Urea Sector – Fertilizers: Kafkaesque Bureaucracy Kjeldahl nitrogen

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Green Rating Project


Fertilizers in 2018-19

Pulp and paper, auto-mobiles, chlor alkali, cement, iron and steel and thermal power

6 categories

54 indicators

Profit is a private concern of industry, pollution is a public one.

Urea manufacturing is an energy intensive process, accounting for 70-80 per cent of production cost.

Energy use and greenhouse gas (ghg) emissions were given the highest weightage (30 per cent).

Pollution—of air and water, and generation of solid and hazardous waste—is the second-most important segment and carries nearly 20 per cent weightage.

Water use efficiency was given 15 per cent weightage.

Environment management systems, health and safety and compliance are crucial components of a sustainable industrial operation and 17 per cent weightage was assigned to them.

Local stakeholders play the role of a watchdog in a plant’s performance and their perspective is given a weightage of 10 per cent.

Transparency has been given a weight-age of 8 per cent considering public disclosure practices of environmental data by the plants and their disclosure during the grp process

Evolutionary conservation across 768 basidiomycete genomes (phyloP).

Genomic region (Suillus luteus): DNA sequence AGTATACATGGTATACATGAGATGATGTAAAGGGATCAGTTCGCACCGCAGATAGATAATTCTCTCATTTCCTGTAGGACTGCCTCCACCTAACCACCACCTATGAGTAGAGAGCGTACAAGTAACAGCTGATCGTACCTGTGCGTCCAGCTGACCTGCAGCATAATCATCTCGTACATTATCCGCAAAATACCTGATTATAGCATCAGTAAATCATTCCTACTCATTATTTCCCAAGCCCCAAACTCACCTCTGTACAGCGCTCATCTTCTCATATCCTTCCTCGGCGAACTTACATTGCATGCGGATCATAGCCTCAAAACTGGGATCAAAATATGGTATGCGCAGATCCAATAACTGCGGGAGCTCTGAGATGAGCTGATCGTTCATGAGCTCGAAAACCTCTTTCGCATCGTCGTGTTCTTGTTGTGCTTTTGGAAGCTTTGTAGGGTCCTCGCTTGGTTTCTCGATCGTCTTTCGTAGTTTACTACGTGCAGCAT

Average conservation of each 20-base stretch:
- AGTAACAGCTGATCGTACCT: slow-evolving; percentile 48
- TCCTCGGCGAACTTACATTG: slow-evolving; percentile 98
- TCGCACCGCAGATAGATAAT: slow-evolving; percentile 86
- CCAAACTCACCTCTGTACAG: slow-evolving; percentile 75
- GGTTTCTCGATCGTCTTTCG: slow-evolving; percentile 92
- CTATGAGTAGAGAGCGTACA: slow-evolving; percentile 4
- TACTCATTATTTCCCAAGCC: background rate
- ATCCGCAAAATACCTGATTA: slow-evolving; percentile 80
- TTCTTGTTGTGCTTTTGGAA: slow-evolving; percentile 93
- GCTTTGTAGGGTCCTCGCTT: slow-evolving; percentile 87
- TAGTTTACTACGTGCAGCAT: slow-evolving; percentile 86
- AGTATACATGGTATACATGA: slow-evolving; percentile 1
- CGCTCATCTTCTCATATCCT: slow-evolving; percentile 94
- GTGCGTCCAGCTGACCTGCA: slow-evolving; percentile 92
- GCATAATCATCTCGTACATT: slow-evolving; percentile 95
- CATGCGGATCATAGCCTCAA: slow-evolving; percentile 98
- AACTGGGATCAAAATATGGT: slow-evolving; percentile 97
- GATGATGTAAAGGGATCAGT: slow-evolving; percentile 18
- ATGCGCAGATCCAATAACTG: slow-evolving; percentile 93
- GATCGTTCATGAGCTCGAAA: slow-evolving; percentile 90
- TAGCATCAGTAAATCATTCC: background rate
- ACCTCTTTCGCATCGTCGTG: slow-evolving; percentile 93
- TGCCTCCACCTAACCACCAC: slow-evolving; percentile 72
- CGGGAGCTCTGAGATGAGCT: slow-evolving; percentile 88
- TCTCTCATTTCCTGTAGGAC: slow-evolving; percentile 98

THE THREE TOP rated urea fertiliser plants are igf, Jagdishpur, Uttar Pradesh at the top position; kribhco Ltd, Hazira and Mangalore Chemicals and Fertilisers, Karnataka at joint second; and Yara Fertilisers, Uttar Pradesh, at the third position

Only Indo Gulf Fertilisers (IGF), Jagdishpur scored above average rating of the 23 operational urea manufacturing units – one plant with 4 leaves - Aditya Birla Group. It has an annual production capacity of 1.1 MT. – natural gas based

NFL Nangal was at the bottom with a score of 15 per cent.

kribhco, Hazira is a natural gas-based plant. It has an annual urea production capacity of 2.2 MT.

Mangalore Chemicals and Fertilisers Ltd in Panambur, north of Mangaluru city has an annual production capacity of 0.42 MT – natural gas based

But some plants, like Yara, Babrala, are among the world’s best. Emissions from production are only a small part of the ghg released from fertilisers.

Yara Fertilisers in Babrala, Uttar Pradesh, was the country’s best performer, almost matching the global best -

Average CO2 emission intensity during the past three years has been 0.43 tonnes CO2 per tonne urea, which is among the best in India. - 80 per cent treated waste-water is recycled in process and the rest is used in landscaping.